As we went to breakfast, Nancy was able to keep up because the pace was usually very slow. I was almost always at the front of the pack for walking slowly annoys me. However, today I lagged a bit and matched pace with Nancy. ”It’s nice to see you out.” I tentatively said to her. This time, I got half of a smile, and like the Grinch, my heart grew two sizes. Her smile was simple and beautiful. Her eyes still looked sad and in pain, but that smile gave me hope that no one is a lost cause. I sat across from Nancy at the table and though we didn’t talk much, I felt a friendship start to grow.
At the next group therapy session, Nancy finally talked. She didn’t say much at all, mostly just mumbling, but this was the most we’ve heard from her in the four days she had been there. I couldn’t really hear what she was saying, but she was shaking her head in her hands and crying more. I handed her a tissue and again, she smiled.
Sometimes it’s little things like smiles that feel like huge miracles.
Day five is when we find out why Nancy slit her wrists. In a group session we’re all talking about what led up to us being in Meadows. We get to Nancy and we’re expecting her to pass, to shake her head and maybe lose another tear or two. But she lifts her head, takes a steadying breath, and opens her mouth.
Nancy has a husband, a son, and a daughter. She didn’t want kids. This was the first shock to us. She started crying and through her sobs she told us she loves her kids but she never wanted them. She can’t keep up with them and it stresses her out. She doesn’t know how to text or use a cell phone or really any kind of electronic. Her daughter is overweight and when Nancy tries to help her, her daughter gets defensive and Nancy doesn’t know what to do. She and her husband no longer have sex. It’s been years, she said. ”But neither of us miss it. It was never that great anyways.” The older women shake their heads as they pity her.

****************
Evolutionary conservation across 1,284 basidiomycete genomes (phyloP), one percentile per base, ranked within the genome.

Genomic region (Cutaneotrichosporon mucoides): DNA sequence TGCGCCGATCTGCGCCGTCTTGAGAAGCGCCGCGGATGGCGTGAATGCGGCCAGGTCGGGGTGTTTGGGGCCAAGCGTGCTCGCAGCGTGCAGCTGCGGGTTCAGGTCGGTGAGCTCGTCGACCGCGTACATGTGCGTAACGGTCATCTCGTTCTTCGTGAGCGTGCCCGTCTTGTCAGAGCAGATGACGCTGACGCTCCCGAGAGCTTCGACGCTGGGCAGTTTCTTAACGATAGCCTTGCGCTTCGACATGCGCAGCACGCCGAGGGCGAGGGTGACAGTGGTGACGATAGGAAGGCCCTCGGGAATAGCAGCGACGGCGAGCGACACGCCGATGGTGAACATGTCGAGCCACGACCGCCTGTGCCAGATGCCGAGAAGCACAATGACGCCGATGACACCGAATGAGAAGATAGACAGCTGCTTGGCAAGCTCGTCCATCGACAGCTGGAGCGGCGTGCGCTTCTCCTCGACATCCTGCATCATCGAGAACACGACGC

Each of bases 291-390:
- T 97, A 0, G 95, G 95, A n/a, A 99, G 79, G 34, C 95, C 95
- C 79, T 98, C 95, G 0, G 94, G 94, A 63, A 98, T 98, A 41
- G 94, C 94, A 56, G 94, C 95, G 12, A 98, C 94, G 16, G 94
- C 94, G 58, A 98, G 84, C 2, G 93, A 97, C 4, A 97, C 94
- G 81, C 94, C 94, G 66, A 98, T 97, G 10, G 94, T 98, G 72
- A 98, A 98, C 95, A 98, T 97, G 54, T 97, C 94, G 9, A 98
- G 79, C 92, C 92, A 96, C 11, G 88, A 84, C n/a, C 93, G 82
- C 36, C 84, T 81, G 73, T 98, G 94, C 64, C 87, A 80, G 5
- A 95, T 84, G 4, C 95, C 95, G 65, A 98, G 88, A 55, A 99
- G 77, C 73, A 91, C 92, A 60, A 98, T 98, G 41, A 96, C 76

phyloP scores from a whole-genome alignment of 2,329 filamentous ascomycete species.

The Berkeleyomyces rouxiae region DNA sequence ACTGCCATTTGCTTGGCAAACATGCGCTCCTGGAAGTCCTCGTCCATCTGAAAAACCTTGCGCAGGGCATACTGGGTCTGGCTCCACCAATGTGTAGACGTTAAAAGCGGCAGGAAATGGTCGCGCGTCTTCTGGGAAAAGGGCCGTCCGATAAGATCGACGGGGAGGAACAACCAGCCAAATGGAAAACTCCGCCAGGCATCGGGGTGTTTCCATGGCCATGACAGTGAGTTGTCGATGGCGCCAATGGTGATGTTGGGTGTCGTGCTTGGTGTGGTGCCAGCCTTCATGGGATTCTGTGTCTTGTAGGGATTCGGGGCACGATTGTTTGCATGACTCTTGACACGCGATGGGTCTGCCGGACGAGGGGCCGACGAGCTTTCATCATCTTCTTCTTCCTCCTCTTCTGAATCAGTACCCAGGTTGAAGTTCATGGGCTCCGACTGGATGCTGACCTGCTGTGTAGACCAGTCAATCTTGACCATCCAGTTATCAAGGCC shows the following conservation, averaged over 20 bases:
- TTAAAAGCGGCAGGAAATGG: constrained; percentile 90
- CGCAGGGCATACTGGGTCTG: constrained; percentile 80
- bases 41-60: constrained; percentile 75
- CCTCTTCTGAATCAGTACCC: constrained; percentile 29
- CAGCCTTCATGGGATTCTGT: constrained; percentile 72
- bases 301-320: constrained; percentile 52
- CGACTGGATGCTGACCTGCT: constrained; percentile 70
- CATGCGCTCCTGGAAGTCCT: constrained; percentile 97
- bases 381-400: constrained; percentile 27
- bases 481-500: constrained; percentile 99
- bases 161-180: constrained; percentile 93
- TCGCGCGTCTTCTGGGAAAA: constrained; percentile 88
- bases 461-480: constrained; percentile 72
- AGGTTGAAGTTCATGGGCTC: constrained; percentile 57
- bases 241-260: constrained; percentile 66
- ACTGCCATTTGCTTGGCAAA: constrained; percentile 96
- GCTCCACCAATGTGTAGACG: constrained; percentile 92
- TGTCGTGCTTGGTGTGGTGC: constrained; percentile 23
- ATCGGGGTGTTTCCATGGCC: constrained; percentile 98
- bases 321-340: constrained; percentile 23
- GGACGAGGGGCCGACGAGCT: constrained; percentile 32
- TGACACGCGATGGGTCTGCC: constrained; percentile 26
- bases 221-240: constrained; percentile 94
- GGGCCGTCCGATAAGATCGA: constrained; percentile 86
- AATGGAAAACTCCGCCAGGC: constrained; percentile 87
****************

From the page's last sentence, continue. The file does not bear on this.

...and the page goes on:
“I locked myself in the bathroom. I had everything I needed. I did it knowing my kids would find me dead and covered in blood. I didn’t even care. But it was my husband who found me because he forgot his briefcase for work.” Tears are streaming down her face and her sentences are broken as she tried to tell us why and how she got to Meadows. We’re all very silent as her sobs and words fill the air. When she stops talking and tries to contain her sobs, we continue to stay silent. No one wants to disturb it yet, for much of the information is still floating in the air and has yet to settle on us. I barely breathe as all the words begin to settle on me like dust. I absorb them and begin to digest it. No one knows what to say or do, not wanting to disturb the thick air between us but also not wanting to suffocate under it. I look at Nancy, who is still sobbing into the tissue I gave her. I slowly stand up and walk over to her and envelope her in a hug. The sobbing gets louder so I squeeze tighter and rub her arms. It isn’t long until big fat tears are rolling down my face and dropping onto her shoulder.